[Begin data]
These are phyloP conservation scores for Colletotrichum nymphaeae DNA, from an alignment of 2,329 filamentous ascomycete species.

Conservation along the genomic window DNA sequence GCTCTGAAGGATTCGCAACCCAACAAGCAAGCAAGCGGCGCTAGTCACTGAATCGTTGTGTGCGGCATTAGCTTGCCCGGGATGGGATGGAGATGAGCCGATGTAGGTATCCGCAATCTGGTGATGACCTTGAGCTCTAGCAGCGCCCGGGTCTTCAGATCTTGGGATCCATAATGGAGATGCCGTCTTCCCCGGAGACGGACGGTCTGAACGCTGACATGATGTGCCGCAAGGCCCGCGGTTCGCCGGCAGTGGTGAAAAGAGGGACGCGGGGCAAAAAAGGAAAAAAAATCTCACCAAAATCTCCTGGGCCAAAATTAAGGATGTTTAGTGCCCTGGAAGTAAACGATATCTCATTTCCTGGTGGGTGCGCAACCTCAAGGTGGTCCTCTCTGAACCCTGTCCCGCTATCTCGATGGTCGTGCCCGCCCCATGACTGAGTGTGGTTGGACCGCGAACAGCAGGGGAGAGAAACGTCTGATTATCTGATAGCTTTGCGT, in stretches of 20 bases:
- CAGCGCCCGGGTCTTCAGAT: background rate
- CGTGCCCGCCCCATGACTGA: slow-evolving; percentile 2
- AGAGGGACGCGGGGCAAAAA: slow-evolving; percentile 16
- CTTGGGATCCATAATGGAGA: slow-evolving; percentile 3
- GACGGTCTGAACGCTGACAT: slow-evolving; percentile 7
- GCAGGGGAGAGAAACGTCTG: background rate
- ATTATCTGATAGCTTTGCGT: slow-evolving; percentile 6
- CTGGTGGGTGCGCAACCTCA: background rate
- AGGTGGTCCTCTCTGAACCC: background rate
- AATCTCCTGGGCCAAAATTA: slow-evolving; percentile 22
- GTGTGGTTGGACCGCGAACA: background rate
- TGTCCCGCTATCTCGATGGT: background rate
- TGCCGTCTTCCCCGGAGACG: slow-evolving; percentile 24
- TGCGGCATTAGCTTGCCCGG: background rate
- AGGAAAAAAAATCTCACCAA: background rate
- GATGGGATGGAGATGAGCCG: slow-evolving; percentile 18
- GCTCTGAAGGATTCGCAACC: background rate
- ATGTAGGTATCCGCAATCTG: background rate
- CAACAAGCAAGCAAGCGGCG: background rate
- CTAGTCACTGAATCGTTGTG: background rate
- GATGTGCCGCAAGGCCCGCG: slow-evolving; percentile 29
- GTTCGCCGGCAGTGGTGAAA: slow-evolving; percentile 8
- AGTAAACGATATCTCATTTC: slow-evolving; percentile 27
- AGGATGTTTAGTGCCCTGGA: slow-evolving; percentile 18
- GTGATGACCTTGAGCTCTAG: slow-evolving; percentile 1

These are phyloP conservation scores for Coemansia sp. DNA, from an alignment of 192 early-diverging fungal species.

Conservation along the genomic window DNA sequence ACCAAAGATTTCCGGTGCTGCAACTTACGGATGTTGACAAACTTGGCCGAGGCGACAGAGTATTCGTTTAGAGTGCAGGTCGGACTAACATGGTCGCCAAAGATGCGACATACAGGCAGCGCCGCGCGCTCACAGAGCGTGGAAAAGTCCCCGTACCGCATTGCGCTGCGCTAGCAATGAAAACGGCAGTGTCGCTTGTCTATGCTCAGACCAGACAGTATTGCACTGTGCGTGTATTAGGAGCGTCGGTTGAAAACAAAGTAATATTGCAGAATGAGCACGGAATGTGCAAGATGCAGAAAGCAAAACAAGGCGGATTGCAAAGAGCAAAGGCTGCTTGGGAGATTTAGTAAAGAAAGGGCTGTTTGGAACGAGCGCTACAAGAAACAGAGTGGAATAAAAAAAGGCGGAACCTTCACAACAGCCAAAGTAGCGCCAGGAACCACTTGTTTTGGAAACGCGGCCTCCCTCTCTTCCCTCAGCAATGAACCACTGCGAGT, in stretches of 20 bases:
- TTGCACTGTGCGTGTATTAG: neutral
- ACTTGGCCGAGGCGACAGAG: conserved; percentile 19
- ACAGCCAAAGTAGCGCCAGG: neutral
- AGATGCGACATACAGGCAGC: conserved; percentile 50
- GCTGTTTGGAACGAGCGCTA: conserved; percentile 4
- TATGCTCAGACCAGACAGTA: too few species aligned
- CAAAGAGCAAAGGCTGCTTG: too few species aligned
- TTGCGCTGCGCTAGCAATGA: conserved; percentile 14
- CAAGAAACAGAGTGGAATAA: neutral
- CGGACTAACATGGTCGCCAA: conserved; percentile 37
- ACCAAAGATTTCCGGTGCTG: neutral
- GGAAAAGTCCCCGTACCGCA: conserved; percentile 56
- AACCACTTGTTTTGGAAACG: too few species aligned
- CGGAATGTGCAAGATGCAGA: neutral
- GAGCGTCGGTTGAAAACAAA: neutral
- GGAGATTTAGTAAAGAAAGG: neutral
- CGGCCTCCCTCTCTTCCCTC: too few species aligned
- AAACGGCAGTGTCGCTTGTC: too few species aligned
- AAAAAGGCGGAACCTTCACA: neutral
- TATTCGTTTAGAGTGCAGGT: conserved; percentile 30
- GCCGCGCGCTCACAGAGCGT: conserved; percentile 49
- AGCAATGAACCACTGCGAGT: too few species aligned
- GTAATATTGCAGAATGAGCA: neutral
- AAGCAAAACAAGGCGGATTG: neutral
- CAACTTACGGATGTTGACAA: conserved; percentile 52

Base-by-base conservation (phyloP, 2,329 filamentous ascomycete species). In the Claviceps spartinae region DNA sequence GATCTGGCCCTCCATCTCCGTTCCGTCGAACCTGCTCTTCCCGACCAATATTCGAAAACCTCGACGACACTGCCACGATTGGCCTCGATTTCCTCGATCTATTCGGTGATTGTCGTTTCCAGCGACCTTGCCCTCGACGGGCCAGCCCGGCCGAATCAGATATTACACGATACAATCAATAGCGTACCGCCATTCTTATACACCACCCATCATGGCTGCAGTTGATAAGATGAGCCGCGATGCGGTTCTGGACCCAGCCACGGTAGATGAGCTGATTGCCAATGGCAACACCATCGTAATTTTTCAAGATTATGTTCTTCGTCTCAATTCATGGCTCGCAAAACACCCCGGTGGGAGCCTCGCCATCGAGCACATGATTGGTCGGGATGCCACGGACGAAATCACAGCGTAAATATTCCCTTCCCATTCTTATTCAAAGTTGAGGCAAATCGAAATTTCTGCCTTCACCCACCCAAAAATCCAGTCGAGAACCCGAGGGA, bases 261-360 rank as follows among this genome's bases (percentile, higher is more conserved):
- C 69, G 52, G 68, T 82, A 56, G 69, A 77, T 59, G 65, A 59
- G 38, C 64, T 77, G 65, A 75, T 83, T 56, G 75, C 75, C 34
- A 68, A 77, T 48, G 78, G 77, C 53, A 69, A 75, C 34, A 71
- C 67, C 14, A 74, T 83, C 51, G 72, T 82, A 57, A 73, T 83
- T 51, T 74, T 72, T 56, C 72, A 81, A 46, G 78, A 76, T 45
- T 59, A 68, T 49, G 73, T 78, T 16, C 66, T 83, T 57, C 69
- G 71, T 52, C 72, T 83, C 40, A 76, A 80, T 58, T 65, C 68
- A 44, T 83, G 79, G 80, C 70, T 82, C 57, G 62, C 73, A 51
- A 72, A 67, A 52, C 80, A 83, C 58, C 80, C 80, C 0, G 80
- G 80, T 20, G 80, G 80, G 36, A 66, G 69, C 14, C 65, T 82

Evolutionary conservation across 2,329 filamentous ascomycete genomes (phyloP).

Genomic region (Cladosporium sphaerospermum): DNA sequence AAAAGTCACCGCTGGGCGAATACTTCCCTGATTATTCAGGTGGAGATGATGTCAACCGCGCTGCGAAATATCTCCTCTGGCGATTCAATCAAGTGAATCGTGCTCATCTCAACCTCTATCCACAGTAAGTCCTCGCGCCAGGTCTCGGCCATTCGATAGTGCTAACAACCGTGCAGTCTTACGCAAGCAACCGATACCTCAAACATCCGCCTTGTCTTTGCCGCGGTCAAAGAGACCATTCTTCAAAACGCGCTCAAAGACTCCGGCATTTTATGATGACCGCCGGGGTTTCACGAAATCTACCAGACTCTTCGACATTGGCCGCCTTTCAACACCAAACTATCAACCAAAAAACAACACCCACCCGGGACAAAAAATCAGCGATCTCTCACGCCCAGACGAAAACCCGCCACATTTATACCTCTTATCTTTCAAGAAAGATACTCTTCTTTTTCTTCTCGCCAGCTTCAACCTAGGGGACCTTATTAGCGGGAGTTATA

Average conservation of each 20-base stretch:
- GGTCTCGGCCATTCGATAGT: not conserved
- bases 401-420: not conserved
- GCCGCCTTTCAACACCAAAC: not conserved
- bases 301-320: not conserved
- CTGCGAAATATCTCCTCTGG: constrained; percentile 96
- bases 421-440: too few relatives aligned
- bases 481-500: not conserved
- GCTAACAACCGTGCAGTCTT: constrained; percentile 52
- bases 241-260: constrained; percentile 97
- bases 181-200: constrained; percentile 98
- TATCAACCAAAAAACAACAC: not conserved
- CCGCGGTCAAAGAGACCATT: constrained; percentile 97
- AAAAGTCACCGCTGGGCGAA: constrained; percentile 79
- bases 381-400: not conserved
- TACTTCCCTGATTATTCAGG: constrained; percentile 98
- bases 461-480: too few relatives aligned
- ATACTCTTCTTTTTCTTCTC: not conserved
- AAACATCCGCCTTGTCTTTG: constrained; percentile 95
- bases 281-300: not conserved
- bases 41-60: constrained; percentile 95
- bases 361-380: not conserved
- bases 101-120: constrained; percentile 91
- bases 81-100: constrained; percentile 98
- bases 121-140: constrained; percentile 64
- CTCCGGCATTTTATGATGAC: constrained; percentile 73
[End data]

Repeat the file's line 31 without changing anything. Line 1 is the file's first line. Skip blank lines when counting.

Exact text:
- ACTTGGCCGAGGCGACAGAG: conserved; percentile 19